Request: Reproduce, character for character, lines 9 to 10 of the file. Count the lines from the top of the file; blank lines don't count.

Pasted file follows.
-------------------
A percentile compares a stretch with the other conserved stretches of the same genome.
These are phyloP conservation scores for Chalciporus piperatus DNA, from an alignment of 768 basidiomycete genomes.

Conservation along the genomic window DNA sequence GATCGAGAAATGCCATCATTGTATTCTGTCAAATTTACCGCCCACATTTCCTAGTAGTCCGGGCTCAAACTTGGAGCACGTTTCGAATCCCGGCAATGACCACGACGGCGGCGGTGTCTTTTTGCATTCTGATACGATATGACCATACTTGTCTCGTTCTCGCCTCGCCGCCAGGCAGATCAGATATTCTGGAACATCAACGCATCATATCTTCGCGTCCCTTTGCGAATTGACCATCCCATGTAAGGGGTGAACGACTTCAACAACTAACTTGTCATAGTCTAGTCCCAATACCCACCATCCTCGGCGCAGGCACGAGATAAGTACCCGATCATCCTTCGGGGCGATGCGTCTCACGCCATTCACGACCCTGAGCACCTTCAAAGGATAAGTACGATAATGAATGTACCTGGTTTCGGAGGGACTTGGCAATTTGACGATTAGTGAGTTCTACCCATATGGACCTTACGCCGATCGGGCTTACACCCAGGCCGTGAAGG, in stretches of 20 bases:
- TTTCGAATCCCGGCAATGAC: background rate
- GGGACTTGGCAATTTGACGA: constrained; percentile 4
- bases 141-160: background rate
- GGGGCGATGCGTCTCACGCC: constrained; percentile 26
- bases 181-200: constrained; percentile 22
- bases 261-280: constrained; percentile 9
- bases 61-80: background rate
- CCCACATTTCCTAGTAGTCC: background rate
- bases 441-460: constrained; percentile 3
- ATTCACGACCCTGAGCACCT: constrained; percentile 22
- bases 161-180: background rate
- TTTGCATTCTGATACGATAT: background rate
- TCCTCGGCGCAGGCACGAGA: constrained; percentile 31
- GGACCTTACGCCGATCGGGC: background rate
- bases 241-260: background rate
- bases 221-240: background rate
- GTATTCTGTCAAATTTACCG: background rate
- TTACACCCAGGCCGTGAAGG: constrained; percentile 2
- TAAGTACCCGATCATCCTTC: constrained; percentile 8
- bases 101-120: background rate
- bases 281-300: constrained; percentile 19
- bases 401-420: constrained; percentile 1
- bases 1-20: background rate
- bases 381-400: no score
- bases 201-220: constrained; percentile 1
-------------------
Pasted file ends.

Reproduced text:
- bases 261-280: constrained; percentile 9
- bases 61-80: background rate